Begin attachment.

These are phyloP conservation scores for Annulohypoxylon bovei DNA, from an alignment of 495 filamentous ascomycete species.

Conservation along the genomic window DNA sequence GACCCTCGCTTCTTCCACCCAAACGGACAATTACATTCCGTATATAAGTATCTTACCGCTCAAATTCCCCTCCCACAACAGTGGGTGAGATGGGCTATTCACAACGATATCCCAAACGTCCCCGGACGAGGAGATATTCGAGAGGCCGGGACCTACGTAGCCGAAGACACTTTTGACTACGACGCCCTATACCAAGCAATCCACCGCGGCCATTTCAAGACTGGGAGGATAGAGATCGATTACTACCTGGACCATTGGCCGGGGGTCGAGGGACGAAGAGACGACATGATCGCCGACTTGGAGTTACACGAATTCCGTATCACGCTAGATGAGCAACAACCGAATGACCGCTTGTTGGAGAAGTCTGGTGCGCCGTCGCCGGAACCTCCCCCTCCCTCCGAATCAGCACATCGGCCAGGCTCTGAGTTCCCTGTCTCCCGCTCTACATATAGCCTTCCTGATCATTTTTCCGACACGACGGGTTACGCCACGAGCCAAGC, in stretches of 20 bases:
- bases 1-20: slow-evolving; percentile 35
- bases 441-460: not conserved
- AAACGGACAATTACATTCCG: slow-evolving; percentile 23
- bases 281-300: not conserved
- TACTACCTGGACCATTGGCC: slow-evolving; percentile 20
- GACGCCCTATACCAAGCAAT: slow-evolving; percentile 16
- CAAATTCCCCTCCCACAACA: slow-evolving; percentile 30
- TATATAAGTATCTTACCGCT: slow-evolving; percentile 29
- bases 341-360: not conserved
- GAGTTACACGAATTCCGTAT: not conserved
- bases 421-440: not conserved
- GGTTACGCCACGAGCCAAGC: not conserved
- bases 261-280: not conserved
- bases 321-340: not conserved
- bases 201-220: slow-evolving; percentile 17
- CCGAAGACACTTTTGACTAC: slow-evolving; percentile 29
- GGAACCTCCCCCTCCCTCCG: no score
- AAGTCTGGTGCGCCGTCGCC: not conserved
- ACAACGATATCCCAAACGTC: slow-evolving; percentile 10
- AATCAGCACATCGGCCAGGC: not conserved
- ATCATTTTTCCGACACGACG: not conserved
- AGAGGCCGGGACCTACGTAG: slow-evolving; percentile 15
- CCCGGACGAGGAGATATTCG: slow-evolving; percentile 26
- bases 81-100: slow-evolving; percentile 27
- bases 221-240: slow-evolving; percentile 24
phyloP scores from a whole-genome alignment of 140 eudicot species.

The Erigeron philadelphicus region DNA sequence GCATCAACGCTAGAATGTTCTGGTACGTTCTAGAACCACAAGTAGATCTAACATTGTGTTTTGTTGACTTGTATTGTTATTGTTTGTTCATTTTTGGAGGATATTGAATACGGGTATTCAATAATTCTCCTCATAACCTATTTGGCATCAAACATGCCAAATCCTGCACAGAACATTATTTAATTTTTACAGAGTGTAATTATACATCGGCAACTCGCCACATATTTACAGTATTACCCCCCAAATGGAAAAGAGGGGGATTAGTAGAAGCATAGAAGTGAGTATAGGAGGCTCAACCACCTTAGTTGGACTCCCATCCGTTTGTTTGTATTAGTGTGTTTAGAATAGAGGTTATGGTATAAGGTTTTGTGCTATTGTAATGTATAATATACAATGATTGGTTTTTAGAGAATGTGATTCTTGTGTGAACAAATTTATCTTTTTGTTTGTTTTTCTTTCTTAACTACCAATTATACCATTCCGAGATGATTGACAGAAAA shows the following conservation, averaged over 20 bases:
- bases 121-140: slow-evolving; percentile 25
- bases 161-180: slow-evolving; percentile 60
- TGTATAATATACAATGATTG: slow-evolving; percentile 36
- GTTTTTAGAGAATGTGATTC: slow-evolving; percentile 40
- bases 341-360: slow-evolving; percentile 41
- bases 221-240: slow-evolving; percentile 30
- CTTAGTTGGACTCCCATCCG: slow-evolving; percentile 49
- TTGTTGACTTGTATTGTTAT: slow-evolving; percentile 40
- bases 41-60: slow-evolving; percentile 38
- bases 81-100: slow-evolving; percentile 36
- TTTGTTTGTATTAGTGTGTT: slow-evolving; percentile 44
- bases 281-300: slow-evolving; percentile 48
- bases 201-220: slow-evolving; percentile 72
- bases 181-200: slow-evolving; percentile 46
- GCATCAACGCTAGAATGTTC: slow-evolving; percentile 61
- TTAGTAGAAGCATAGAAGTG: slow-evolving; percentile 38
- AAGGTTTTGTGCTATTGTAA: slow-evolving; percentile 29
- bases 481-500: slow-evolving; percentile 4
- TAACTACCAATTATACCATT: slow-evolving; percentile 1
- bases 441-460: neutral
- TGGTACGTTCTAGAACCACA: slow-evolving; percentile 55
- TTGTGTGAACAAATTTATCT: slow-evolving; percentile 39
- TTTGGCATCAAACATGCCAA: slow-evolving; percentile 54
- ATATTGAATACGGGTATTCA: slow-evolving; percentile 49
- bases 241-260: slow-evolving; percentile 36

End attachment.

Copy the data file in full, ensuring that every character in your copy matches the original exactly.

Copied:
These are phyloP conservation scores for Annulohypoxylon bovei DNA, from an alignment of 495 filamentous ascomycete species.

Conservation along the genomic window DNA sequence GACCCTCGCTTCTTCCACCCAAACGGACAATTACATTCCGTATATAAGTATCTTACCGCTCAAATTCCCCTCCCACAACAGTGGGTGAGATGGGCTATTCACAACGATATCCCAAACGTCCCCGGACGAGGAGATATTCGAGAGGCCGGGACCTACGTAGCCGAAGACACTTTTGACTACGACGCCCTATACCAAGCAATCCACCGCGGCCATTTCAAGACTGGGAGGATAGAGATCGATTACTACCTGGACCATTGGCCGGGGGTCGAGGGACGAAGAGACGACATGATCGCCGACTTGGAGTTACACGAATTCCGTATCACGCTAGATGAGCAACAACCGAATGACCGCTTGTTGGAGAAGTCTGGTGCGCCGTCGCCGGAACCTCCCCCTCCCTCCGAATCAGCACATCGGCCAGGCTCTGAGTTCCCTGTCTCCCGCTCTACATATAGCCTTCCTGATCATTTTTCCGACACGACGGGTTACGCCACGAGCCAAGC, in stretches of 20 bases:
- bases 1-20: slow-evolving; percentile 35
- bases 441-460: not conserved
- AAACGGACAATTACATTCCG: slow-evolving; percentile 23
- bases 281-300: not conserved
- TACTACCTGGACCATTGGCC: slow-evolving; percentile 20
- GACGCCCTATACCAAGCAAT: slow-evolving; percentile 16
- CAAATTCCCCTCCCACAACA: slow-evolving; percentile 30
- TATATAAGTATCTTACCGCT: slow-evolving; percentile 29
- bases 341-360: not conserved
- GAGTTACACGAATTCCGTAT: not conserved
- bases 421-440: not conserved
- GGTTACGCCACGAGCCAAGC: not conserved
- bases 261-280: not conserved
- bases 321-340: not conserved
- bases 201-220: slow-evolving; percentile 17
- CCGAAGACACTTTTGACTAC: slow-evolving; percentile 29
- GGAACCTCCCCCTCCCTCCG: no score
- AAGTCTGGTGCGCCGTCGCC: not conserved
- ACAACGATATCCCAAACGTC: slow-evolving; percentile 10
- AATCAGCACATCGGCCAGGC: not conserved
- ATCATTTTTCCGACACGACG: not conserved
- AGAGGCCGGGACCTACGTAG: slow-evolving; percentile 15
- CCCGGACGAGGAGATATTCG: slow-evolving; percentile 26
- bases 81-100: slow-evolving; percentile 27
- bases 221-240: slow-evolving; percentile 24
phyloP scores from a whole-genome alignment of 140 eudicot species.

The Erigeron philadelphicus region DNA sequence GCATCAACGCTAGAATGTTCTGGTACGTTCTAGAACCACAAGTAGATCTAACATTGTGTTTTGTTGACTTGTATTGTTATTGTTTGTTCATTTTTGGAGGATATTGAATACGGGTATTCAATAATTCTCCTCATAACCTATTTGGCATCAAACATGCCAAATCCTGCACAGAACATTATTTAATTTTTACAGAGTGTAATTATACATCGGCAACTCGCCACATATTTACAGTATTACCCCCCAAATGGAAAAGAGGGGGATTAGTAGAAGCATAGAAGTGAGTATAGGAGGCTCAACCACCTTAGTTGGACTCCCATCCGTTTGTTTGTATTAGTGTGTTTAGAATAGAGGTTATGGTATAAGGTTTTGTGCTATTGTAATGTATAATATACAATGATTGGTTTTTAGAGAATGTGATTCTTGTGTGAACAAATTTATCTTTTTGTTTGTTTTTCTTTCTTAACTACCAATTATACCATTCCGAGATGATTGACAGAAAA shows the following conservation, averaged over 20 bases:
- bases 121-140: slow-evolving; percentile 25
- bases 161-180: slow-evolving; percentile 60
- TGTATAATATACAATGATTG: slow-evolving; percentile 36
- GTTTTTAGAGAATGTGATTC: slow-evolving; percentile 40
- bases 341-360: slow-evolving; percentile 41
- bases 221-240: slow-evolving; percentile 30
- CTTAGTTGGACTCCCATCCG: slow-evolving; percentile 49
- TTGTTGACTTGTATTGTTAT: slow-evolving; percentile 40
- bases 41-60: slow-evolving; percentile 38
- bases 81-100: slow-evolving; percentile 36
- TTTGTTTGTATTAGTGTGTT: slow-evolving; percentile 44
- bases 281-300: slow-evolving; percentile 48
- bases 201-220: slow-evolving; percentile 72
- bases 181-200: slow-evolving; percentile 46
- GCATCAACGCTAGAATGTTC: slow-evolving; percentile 61
- TTAGTAGAAGCATAGAAGTG: slow-evolving; percentile 38
- AAGGTTTTGTGCTATTGTAA: slow-evolving; percentile 29
- bases 481-500: slow-evolving; percentile 4
- TAACTACCAATTATACCATT: slow-evolving; percentile 1
- bases 441-460: neutral
- TGGTACGTTCTAGAACCACA: slow-evolving; percentile 55
- TTGTGTGAACAAATTTATCT: slow-evolving; percentile 39
- TTTGGCATCAAACATGCCAA: slow-evolving; percentile 54
- ATATTGAATACGGGTATTCA: slow-evolving; percentile 49
- bases 241-260: slow-evolving; percentile 36